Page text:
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ADDIE Model of Instructional Design

Winston Churchill said, “I am always ready to learn although I do not always like being taught.” This statement rings true when you are developing your learning and training program. You probably have quizzes, manuals, videos and a plethora of other material that needs to be digested and put into action by your employees, but how do you make this happen with various learning styles and different degrees of training interest? The simple answer is you use an instructional design tool.

An instructional design model is a tool or a framework to develop your training materials. In other words, it gives a needed structure and provides meaning to the training materials themselves. With an instructional design model, employees can better understand why there is a training need and breaks down the process of designing training material into steps. These models provide guidelines to ensure training addresses the learning objectives set and meet the desired expectations for the learners.

Implementing the Addie Model

Although there are several instructional design models, one of the most common is the ADDIE Model of instructional design. ADDIE stands for analyze, design, develop, implement and evaluate. Let’s break down each step a bit further.

1. Analyze

In the analyze phase, your goal is to gather information about your training program. This is a great time to step back and understand why you need a learning platform at all. If you don’t have strong learning objectives created, make sure you survey employees, team leaders and senior management to find out what the overall goals are. Then, create learning objectives to meet each goal. These objectives will give you the information you need to analyze the direction of your training program. Here are the analysis steps to follow.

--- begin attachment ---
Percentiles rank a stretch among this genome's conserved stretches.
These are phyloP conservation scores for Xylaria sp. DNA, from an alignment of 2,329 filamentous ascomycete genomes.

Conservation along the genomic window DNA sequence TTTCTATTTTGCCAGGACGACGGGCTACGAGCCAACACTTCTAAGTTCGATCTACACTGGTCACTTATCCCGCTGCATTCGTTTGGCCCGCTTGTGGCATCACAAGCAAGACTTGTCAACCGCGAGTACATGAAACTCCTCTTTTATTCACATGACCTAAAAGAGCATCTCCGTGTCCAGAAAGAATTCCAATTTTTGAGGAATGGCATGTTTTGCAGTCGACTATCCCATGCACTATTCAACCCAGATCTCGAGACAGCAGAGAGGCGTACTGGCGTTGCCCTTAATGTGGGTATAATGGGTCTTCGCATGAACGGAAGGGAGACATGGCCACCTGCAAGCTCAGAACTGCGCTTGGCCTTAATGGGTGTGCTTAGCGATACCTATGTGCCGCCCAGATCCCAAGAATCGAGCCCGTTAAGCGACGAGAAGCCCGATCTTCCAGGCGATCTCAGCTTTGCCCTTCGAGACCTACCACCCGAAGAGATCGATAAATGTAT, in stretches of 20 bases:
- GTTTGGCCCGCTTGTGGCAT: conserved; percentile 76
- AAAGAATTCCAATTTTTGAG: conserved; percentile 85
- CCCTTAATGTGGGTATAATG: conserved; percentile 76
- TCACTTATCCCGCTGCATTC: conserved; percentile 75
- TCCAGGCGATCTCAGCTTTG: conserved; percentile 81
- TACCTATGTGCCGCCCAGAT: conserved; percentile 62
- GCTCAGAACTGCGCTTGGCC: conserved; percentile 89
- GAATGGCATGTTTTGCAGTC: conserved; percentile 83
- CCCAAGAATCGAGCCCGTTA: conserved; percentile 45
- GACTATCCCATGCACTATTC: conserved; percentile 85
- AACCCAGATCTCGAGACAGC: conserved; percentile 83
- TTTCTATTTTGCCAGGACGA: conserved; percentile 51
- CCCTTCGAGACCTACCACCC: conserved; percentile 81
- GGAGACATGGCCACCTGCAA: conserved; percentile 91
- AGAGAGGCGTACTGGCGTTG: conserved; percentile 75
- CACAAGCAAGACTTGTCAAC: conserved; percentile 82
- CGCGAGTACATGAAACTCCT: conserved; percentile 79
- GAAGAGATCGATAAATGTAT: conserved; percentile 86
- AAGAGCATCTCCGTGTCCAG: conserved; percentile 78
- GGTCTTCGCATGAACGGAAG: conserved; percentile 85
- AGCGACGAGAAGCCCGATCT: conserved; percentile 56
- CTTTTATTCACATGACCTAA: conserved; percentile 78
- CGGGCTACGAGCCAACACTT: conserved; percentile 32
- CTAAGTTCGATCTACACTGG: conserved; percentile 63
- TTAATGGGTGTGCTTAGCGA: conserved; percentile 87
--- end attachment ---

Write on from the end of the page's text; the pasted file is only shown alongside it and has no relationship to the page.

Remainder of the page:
• Look at audiences

Write learning objectives for each of your audiences. For example, you are a publicly-held company who employs both full-time and global contractors so your audiences may be:

  • Stakeholders
  • Full-time employees
  • Facilitators
  • Contractors
  • Team Leads

2. Levels of learners

If your training program is geared toward all levels of employees than a person just starting out their career will need different training than a seasoned employee. With this in mind, craft learning objectives based on varying degrees of curriculum and material needed per employee level.

To help facilitate this process, consult Bloom’s Taxonomy. Bloom’s philosophy was started in the 1950s by Dr. Benjamin Bloom to promote higher forms of thinking in the education field. But today, this philosophy has further been adapted and is being used in several industries. One of these areas is in corporate training.

Bloom identified six levels of learning that students go through in school. These same six principals can easily be applied to corporate employees as well.

3. Should be measurable.